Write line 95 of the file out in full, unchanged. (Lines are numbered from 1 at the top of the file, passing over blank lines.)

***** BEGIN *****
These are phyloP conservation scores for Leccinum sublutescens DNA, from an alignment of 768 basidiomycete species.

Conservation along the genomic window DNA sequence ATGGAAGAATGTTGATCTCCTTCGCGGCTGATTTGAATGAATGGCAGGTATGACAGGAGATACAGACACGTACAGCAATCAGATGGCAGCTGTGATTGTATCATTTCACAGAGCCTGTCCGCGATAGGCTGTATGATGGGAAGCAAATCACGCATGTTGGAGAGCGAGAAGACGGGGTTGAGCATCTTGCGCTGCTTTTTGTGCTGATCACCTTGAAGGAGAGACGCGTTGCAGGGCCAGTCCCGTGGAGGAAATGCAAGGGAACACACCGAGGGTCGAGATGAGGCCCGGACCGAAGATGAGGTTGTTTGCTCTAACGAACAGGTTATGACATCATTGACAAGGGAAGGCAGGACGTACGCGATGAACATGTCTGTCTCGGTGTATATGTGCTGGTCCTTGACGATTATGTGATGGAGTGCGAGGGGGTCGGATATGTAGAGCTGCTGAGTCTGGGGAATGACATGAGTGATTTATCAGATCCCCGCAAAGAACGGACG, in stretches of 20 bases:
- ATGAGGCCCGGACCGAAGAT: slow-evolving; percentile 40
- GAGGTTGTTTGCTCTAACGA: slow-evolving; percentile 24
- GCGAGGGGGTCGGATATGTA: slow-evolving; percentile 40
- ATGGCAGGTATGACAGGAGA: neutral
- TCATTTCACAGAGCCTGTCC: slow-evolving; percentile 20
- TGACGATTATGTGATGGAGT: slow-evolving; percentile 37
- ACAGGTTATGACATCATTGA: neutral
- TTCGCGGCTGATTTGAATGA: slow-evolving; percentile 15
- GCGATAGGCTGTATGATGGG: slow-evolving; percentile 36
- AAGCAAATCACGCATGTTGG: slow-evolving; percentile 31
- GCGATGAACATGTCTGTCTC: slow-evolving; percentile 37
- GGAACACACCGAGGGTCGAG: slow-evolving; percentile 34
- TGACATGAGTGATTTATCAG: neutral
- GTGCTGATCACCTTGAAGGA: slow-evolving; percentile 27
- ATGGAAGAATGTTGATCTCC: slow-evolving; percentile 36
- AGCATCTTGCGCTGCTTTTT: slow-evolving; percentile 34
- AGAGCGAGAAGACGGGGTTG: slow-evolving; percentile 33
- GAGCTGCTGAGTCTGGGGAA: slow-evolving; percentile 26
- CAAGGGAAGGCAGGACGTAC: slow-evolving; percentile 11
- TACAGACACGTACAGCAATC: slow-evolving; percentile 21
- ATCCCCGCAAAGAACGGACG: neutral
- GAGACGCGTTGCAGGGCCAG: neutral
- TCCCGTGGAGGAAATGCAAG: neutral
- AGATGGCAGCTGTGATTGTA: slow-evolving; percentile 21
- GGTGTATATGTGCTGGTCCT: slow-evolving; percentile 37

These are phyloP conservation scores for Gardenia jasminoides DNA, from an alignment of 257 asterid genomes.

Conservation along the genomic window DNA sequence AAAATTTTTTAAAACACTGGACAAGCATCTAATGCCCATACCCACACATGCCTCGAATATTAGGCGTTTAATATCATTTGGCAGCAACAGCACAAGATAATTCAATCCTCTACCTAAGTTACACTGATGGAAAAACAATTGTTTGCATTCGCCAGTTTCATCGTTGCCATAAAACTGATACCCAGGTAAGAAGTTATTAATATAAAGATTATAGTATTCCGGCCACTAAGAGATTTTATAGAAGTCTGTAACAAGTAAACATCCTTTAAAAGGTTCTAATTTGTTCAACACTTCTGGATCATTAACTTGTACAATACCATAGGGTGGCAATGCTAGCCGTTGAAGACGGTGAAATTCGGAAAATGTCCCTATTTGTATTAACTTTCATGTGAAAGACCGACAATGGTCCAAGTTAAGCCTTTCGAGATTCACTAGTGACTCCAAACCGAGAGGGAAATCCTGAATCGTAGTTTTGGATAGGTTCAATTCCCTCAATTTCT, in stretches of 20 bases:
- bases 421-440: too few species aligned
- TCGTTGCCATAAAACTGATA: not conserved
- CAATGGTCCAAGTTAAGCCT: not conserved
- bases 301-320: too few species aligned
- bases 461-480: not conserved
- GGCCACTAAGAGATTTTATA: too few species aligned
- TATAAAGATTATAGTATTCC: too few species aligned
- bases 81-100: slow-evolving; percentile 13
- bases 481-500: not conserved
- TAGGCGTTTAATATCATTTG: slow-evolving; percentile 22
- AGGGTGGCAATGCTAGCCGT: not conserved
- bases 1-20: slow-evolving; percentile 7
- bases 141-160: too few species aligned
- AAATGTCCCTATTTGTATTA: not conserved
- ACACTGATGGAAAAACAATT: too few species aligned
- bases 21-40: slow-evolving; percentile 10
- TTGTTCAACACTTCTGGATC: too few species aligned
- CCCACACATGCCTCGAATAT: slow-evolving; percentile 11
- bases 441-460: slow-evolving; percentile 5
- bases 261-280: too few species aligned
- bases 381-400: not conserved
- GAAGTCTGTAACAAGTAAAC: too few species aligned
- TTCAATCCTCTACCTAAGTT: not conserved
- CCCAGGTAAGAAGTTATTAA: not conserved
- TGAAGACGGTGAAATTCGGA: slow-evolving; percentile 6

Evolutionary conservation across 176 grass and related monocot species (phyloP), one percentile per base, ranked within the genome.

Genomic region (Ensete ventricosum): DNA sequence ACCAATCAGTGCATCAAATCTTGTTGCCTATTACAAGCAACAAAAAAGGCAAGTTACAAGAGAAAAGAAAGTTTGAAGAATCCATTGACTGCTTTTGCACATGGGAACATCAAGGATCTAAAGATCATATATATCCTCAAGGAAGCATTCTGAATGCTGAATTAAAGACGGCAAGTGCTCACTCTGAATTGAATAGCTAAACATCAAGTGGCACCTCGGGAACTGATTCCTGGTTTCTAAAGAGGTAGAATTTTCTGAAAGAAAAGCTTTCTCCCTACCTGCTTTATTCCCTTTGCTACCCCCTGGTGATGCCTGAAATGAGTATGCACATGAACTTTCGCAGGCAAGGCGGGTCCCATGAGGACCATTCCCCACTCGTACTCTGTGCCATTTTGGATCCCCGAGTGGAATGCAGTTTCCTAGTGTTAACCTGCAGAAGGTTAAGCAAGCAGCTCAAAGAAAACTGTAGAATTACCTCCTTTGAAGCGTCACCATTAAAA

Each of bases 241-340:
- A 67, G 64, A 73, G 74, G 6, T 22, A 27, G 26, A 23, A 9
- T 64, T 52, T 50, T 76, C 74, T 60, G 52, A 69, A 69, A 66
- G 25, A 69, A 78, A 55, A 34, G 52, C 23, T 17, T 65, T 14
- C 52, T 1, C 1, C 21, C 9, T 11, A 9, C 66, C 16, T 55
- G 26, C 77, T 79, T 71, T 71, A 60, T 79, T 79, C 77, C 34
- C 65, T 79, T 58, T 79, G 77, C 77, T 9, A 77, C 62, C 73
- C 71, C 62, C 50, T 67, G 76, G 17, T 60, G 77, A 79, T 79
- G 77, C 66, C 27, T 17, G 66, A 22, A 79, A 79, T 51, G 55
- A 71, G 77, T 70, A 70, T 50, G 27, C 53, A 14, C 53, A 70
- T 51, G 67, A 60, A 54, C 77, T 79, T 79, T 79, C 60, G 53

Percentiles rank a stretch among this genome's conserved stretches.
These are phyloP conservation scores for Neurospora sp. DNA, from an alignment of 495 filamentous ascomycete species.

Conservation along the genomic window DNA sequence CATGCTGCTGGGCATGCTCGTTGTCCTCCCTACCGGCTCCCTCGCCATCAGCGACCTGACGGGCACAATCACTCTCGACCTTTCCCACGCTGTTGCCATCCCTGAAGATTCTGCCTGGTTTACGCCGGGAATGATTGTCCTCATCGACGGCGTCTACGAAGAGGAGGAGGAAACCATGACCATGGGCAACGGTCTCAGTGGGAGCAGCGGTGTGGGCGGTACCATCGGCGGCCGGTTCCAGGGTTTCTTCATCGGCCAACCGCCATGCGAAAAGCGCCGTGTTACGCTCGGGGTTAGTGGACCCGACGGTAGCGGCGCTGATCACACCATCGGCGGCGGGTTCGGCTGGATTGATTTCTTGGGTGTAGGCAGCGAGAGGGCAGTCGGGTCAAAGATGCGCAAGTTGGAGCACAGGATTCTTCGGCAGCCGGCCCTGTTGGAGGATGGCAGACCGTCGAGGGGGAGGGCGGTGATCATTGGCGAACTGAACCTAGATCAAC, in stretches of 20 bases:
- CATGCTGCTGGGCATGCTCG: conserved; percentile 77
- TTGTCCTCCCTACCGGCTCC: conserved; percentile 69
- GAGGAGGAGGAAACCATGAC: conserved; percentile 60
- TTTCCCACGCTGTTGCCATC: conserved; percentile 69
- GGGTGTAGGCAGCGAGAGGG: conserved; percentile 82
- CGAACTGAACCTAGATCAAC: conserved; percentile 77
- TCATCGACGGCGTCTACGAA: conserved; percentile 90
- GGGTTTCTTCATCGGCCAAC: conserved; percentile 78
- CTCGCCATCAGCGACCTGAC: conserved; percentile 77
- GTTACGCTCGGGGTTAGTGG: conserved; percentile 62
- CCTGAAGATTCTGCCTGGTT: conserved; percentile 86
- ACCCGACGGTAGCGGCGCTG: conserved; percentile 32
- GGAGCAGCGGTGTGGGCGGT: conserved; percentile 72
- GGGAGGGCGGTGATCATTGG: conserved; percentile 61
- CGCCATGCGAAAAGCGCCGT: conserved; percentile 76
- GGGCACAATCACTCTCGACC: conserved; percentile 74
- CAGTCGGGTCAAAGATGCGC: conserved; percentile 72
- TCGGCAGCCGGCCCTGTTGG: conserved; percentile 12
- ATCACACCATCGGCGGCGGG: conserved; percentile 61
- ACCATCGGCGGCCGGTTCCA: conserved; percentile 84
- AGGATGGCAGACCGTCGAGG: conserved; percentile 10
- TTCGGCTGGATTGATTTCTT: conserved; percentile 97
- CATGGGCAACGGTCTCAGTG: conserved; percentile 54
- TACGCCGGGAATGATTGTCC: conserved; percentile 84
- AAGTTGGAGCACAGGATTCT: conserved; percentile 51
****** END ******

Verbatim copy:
- AAGTTGGAGCACAGGATTCT: conserved; percentile 51